True. For those who feel depressed at how small and trampled the world has become, two guidebooks offer consolation. They describe a continent covering a tenth of the earth's land surface. It has no hotels, no towns, and a century ago it had not heard the sound of a human voice. It is the loneliest, most unspoilt place on earth -indeed, one of the guides asks whether you should really go there at all.
The continent is, of course, Antarctica, whose icy mass I have had the privilege of sailing to. And the Lonely Planet guidebook (pounds 11.99) puts forward the unique suggestion that maybe we should steer clear of it. The book is another impressive volume of informed opinion and plain useful facts from a publisher that usually concentrates on the independent traveller. There are not many backpackers hitching around the Polar plateau, so I suspect a slightly different customer will buy this book.
There has been an enormous increase in the number of cruise-ships visiting the Ice in the past few seasons, filled with rich, elderly passengers receiving a lot of information from on-board lecturers. They may not feel that they need to take a book as well, but I suggest they do. Even those with a passing interest in this vast land should read it. And if you decide to make your way independently, this book tells you how to do it - and provides information about the jumping off ports of Cape Town, Punta Arena and Hobart.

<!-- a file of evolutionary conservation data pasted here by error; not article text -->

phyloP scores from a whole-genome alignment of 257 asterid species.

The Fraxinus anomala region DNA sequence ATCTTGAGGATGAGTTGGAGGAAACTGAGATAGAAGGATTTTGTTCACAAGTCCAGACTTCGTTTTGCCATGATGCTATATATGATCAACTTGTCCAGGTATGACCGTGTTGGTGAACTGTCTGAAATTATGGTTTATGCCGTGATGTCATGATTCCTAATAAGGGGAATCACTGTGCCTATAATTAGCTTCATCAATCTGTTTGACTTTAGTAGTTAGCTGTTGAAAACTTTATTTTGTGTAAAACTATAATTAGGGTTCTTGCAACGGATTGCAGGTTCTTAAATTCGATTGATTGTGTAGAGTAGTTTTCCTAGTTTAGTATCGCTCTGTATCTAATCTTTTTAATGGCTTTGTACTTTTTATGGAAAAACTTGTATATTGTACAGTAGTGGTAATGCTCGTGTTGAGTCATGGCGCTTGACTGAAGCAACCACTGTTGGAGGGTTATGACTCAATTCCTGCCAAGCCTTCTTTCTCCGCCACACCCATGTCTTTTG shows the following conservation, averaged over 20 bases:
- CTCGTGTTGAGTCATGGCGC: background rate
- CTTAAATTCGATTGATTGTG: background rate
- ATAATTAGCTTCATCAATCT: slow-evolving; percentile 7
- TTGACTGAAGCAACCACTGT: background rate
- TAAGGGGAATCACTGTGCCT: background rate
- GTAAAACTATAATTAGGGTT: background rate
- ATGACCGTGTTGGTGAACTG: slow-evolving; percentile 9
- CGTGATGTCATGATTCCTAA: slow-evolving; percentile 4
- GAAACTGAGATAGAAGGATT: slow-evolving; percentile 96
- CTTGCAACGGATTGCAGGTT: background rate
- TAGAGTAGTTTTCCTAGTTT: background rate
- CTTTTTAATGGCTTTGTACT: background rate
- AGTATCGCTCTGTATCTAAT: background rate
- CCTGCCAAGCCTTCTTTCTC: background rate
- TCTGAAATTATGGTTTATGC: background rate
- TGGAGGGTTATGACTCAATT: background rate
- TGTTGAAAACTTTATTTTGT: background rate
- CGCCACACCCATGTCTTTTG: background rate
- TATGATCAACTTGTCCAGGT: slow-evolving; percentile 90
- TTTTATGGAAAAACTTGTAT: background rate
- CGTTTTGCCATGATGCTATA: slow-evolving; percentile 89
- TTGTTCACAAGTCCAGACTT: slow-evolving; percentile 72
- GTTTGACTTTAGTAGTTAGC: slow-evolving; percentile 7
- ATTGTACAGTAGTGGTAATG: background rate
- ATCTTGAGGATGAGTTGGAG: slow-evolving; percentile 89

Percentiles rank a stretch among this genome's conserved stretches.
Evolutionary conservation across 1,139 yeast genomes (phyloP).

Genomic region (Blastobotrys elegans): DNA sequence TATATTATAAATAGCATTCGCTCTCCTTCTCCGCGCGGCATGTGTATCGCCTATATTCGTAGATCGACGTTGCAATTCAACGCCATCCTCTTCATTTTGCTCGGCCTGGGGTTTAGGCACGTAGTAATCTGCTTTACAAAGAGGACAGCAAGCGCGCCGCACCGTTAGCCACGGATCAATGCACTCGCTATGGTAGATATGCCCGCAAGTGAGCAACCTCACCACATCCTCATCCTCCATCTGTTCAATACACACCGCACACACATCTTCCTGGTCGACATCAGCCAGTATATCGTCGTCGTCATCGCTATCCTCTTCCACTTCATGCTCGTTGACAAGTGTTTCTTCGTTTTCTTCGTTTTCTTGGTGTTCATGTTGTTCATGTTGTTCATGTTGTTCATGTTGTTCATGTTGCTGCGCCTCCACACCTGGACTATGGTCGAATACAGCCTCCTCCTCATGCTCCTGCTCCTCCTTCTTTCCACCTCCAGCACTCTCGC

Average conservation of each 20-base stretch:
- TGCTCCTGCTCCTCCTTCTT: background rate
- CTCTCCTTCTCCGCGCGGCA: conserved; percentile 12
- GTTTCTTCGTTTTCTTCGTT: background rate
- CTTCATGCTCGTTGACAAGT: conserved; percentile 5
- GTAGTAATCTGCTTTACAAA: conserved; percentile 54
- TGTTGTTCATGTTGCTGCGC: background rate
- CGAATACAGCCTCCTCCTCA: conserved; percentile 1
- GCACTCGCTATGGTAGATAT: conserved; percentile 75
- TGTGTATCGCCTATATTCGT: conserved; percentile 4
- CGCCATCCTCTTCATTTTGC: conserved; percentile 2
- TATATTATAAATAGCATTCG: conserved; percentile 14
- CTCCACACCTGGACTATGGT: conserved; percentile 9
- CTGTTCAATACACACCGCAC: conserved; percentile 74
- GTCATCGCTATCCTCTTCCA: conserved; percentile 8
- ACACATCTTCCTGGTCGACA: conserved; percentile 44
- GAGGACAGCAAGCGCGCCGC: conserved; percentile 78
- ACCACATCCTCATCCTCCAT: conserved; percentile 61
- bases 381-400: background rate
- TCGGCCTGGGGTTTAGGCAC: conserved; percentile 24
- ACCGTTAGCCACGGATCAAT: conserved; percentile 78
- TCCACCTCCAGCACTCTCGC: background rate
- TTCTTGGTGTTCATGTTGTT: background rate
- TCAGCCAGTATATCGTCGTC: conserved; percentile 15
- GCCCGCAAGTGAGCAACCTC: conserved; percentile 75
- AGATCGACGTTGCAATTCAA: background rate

In comparison, Sara Wheeler's Cadogan Guide (also entitled Antarctica, price pounds 12.99) looks a little thin. She does, though, have a comprehensive list of tour operators going south, and shares a concern for the future of the continent.
Somewhere down there in the dark Antarctic winter is a single footprint in a moss bed left by a tourist nearly 20 years ago. The moss is so fragile and so slow-growing that it will take a further 20 years to erase the impression. Unless we are careful we will eventually destroy what we want to see.